An early look at Western Kentucky-Free Read

To give our members the best pre-game and post game coverage possible, has joined up the Bowling Green Daily News and their team beat writer Nick Baumgardner to give all Volunteer fans an "Inside" look at the Hilltoppers. We asked 10 questions to give all fans a better overview of the WKU Team. Go inside this FREE READ to learn more about the Volunteer's first opponent.

To give our members the best pre-game and post game coverage possible, has joined up the Bowling Green Daily News and their team beat writer Nick Baumgardner to give all Volunteer fans an "Inside" look at the Hilltoppers. We asked 10 questions to give all fans a better overview of the WKU Team.

Question 1. Tell us what base type of offense and defense does the Hilltoppers run for the majority of the time.

WKU has changed its offense a little bit heading into this season. New offensive coordinator – and current offensive line coach – Walter Wells has turned the Hilltopper offense into more of a power-based, spread attack. As opposed to the strictly shotgun spread-option look they've went with over the past few years. WKU has spent a good deal of time under center this season, used a fullback and several double tight end looks. The Hilltoppers are still a spread team by definition, but they've become much more multiple. They tend to use a lot of underneath routes in the pass offense and still rely on the run game for around 60 percent of their offense.

Question 2. How has the Hilltoppers fall camp been, any new standouts.

Camp has been positive for them from an experience standpoint. Around 60 percent of WKU's current roster has at least three years of eligibility remaining. Meaning that they're a very young football team. So that's been a positive.

There have been quite a few new standouts. Around six true freshmen will be on the travel roster this year – as opposed to one last season – and several redshirt freshmen have stepped up and worked their way onto the depth chart. A few notables: r-Fr. tight end Jack Doyle, r-Fr. outside linebacker Quanterus Smith and true freshman corner Jamal Forrest – all are expected to start.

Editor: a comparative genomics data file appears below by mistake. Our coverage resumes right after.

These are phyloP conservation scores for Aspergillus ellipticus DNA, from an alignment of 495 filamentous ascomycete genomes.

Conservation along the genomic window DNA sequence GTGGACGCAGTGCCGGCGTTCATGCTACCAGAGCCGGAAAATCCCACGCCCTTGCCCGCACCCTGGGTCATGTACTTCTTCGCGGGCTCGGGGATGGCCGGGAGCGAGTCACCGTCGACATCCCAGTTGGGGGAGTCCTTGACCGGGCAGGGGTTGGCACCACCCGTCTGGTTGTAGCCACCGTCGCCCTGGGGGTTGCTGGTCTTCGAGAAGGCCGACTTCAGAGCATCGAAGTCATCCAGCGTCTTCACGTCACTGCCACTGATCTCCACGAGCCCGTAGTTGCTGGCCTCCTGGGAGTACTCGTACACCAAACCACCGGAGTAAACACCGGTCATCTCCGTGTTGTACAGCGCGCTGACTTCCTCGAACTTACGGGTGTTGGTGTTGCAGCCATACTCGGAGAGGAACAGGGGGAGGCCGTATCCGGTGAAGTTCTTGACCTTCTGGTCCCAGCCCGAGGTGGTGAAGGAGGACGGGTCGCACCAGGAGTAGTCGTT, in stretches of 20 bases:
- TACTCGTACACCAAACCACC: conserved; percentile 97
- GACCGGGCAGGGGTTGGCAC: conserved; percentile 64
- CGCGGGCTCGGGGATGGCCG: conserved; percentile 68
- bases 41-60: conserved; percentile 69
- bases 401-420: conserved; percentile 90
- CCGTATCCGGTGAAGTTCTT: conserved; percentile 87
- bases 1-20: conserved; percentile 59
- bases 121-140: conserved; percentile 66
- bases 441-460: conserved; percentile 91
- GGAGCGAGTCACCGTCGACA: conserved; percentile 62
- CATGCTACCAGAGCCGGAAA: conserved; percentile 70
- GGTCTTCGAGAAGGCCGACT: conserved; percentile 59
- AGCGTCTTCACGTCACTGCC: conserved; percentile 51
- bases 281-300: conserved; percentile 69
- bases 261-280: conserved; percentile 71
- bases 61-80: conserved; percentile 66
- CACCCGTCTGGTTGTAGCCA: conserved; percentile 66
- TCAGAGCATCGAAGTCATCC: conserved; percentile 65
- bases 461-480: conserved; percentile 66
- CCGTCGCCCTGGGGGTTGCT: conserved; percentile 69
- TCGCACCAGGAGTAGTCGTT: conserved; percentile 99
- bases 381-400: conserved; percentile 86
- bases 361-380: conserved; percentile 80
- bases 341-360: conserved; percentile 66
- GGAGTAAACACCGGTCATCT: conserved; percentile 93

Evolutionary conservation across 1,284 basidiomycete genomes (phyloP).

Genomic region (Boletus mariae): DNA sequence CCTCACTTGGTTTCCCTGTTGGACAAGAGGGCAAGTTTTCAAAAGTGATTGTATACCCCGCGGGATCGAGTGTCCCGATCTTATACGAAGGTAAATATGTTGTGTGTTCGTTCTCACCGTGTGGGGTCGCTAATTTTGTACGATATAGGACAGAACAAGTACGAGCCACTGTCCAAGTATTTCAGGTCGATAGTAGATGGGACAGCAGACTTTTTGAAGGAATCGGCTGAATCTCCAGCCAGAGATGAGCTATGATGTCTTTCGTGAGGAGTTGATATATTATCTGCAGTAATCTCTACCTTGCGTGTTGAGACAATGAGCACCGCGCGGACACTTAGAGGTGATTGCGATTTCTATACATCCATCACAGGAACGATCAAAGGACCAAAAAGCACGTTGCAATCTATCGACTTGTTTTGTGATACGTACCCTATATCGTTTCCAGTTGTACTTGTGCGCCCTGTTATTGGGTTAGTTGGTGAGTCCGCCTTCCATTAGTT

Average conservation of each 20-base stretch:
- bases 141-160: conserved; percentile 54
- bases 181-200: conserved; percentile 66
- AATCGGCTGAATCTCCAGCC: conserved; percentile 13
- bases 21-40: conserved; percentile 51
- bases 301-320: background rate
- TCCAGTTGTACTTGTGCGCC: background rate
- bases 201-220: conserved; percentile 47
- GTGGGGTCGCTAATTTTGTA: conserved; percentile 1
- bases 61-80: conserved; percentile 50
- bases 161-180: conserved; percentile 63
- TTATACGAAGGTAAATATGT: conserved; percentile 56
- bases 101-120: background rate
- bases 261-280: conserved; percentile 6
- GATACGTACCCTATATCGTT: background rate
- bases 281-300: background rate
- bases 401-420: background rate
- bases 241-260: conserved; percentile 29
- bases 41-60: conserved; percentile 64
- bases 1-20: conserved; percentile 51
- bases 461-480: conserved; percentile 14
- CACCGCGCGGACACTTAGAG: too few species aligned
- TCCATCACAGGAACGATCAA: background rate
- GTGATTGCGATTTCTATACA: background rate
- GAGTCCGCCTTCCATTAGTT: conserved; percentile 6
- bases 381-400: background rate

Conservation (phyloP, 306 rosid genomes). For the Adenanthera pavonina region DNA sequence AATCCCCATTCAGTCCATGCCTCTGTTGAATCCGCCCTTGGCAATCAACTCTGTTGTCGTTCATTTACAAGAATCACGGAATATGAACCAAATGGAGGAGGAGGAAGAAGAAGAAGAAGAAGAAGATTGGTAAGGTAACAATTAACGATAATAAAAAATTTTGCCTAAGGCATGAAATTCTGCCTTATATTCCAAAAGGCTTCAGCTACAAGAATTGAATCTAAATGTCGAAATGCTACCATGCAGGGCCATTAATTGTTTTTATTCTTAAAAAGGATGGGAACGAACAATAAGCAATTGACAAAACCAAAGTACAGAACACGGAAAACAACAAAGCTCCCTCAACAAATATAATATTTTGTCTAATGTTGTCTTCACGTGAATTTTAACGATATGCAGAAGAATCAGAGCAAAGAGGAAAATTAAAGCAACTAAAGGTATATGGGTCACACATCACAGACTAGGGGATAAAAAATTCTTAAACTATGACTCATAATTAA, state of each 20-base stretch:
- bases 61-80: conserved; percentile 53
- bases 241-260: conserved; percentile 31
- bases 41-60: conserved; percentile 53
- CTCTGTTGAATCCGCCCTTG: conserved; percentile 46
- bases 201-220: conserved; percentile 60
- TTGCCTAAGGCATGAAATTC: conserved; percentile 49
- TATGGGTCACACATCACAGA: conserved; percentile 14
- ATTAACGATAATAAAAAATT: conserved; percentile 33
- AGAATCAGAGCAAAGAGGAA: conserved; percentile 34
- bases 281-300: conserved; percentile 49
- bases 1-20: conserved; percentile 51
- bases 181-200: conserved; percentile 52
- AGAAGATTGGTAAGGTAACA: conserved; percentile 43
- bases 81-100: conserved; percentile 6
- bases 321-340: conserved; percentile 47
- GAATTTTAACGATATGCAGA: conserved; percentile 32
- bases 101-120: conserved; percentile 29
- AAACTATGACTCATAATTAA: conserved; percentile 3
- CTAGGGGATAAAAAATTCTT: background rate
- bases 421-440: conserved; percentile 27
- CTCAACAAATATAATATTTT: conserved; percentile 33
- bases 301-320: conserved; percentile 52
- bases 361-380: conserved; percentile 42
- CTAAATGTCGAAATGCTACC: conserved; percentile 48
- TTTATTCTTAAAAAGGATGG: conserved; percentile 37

Question 3. What are the expectations for the Hilltoppers this fall?

That probably depends on who you ask. The team is saying it wants to win a Sun Belt championship. Realistically however, WKU simply needs to compete and find a way to close out games in the fourth quarter. As far as wins and losses go, a .500 season would be a huge accomplishment for the Hilltoppers. But anything around four wins wouldn't be too shabby either, considering this is their first official year as an FBS school. It'll take a little bit of time yet, but WKU seems to be putting the pieces in place to be a strong competitor in the Sun Belt.

Question 4. I understand that this is a very young team, how much youth is expected to contribute to the Hilltoppers this fall?

Well as I said earlier, there will be a ton of youth on both sides of the ball getting some big time snaps. On the defensive side in particular, only two starters are seniors – and most of the immediate backups are underclassmen as well. WKU's redshirt sophomores, redshirt freshmen and true freshmen are the only classes the team has that were recruited to be FBS athletes. The rest of the squad was still brought in with the understanding that they'd be competing at the FCS (1-AA) level. So looking at it that way, those three groups are largely superior from an athletic standpoint. Expect to see sophomores or below at just about every spot on the field – save quarterback and a few spots on the offensive line.

Question 5. Who has been the most impressive offensive weapon this fall?